“If you think you can or can’t, you are right.”
Henry Ford may not have actually uttered the quote attributed to him, but he certainly exemplified the enduring impact of a can-do attitude. Norman Vincent Peale, legendary proponent of The Power of Positive Thinking, also shared similar insights along with countless others who have made the connection between thoughts and deeds.
Observing the influence what we tell ourselves has on our performance always matters, but never more than when the stakes are high. At that moment, too many succumb to debilitating fears (“What will happen if I fail?”) doubts (“I don’t think I can do this,”), and self-loathing (“I’m not good enough to succeed and never will be.”) And these bitter prophecies fulfill themselves, initiating new cycles of negativity and missed opportunities.
Break the chain of negative self-talk in two simple steps:
1. Identify any self-defeating or negative thoughts that enter your mind.
2. Challenge negative self talk with rational, positive statements.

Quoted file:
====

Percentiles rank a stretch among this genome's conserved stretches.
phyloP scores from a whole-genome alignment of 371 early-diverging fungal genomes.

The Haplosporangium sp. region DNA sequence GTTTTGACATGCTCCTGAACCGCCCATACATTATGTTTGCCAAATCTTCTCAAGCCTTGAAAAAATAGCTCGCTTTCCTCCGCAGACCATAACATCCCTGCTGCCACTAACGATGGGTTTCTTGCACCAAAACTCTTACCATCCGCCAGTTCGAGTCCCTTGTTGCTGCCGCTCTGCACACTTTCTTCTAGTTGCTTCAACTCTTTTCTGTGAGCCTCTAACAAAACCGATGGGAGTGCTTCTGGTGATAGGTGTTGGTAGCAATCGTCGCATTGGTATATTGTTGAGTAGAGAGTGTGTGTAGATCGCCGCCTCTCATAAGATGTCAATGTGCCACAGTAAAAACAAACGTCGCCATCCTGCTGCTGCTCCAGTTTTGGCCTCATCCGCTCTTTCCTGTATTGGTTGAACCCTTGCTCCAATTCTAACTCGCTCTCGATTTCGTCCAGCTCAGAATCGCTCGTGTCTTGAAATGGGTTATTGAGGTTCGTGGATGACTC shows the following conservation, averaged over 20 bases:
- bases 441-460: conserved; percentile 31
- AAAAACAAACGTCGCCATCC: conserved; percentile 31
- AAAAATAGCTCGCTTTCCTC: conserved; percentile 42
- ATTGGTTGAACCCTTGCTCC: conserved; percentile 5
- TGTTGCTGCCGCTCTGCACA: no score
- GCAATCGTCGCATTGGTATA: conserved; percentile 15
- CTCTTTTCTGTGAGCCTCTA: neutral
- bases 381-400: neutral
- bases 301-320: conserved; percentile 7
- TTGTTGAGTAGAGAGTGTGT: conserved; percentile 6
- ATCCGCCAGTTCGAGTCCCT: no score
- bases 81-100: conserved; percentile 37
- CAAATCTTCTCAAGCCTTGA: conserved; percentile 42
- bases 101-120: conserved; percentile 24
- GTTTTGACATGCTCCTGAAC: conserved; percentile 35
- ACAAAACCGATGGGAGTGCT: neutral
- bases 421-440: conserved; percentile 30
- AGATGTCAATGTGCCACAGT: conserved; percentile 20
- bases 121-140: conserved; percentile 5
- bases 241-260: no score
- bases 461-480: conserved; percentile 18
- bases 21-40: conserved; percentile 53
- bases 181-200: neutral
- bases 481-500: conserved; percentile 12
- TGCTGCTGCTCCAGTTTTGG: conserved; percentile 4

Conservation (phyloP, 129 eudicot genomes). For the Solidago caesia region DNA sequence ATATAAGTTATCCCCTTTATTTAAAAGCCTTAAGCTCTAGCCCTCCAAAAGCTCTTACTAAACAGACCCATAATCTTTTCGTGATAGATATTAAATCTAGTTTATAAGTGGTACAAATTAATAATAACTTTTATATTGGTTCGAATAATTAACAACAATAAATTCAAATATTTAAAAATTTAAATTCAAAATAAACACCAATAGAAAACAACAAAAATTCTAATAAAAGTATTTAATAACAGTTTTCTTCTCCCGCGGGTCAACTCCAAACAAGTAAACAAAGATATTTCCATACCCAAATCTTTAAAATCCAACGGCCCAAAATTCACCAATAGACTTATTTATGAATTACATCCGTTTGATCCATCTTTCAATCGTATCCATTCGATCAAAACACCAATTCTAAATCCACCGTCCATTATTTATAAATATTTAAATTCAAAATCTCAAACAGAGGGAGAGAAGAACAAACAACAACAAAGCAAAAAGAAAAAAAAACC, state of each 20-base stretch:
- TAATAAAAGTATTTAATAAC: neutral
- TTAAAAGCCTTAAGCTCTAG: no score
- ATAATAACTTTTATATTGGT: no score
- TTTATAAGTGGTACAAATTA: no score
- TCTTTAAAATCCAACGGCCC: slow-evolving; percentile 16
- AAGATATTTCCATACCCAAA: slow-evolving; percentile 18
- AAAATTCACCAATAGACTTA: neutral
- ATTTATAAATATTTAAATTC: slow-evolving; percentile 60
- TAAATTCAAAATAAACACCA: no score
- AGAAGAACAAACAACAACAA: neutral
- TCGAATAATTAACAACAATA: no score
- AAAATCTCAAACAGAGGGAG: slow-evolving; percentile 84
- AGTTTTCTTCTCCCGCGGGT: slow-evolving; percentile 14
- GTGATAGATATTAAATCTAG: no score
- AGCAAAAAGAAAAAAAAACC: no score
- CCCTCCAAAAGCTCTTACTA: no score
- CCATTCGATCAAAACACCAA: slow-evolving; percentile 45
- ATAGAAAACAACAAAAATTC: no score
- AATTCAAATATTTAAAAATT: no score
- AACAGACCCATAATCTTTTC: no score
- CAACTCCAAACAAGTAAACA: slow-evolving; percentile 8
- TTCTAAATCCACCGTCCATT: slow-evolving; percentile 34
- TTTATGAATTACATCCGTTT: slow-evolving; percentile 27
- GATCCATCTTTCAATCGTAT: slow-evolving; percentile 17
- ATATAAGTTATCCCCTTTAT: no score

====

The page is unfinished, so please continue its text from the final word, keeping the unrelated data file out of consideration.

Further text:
For example, a teen sitting for the ACT may tell himself that he is going to bomb the math section for some irrational negative reason. However, if he notices the self-sabotage, he can rewrite the script by acknowledging some facts:
I know all the math on the test.
I generally score well on math tests.
I’ve prepared very well.
I have taken many practice tests and have scored better every time.
Positive affirmations like these serve to remind us of the steps we’ve taken to succeed and why we can trust that process. Obviously, you’ll have a lot more rational, positive support for your success on test day if you prepare properly, so don’t forget that critical part of your approach!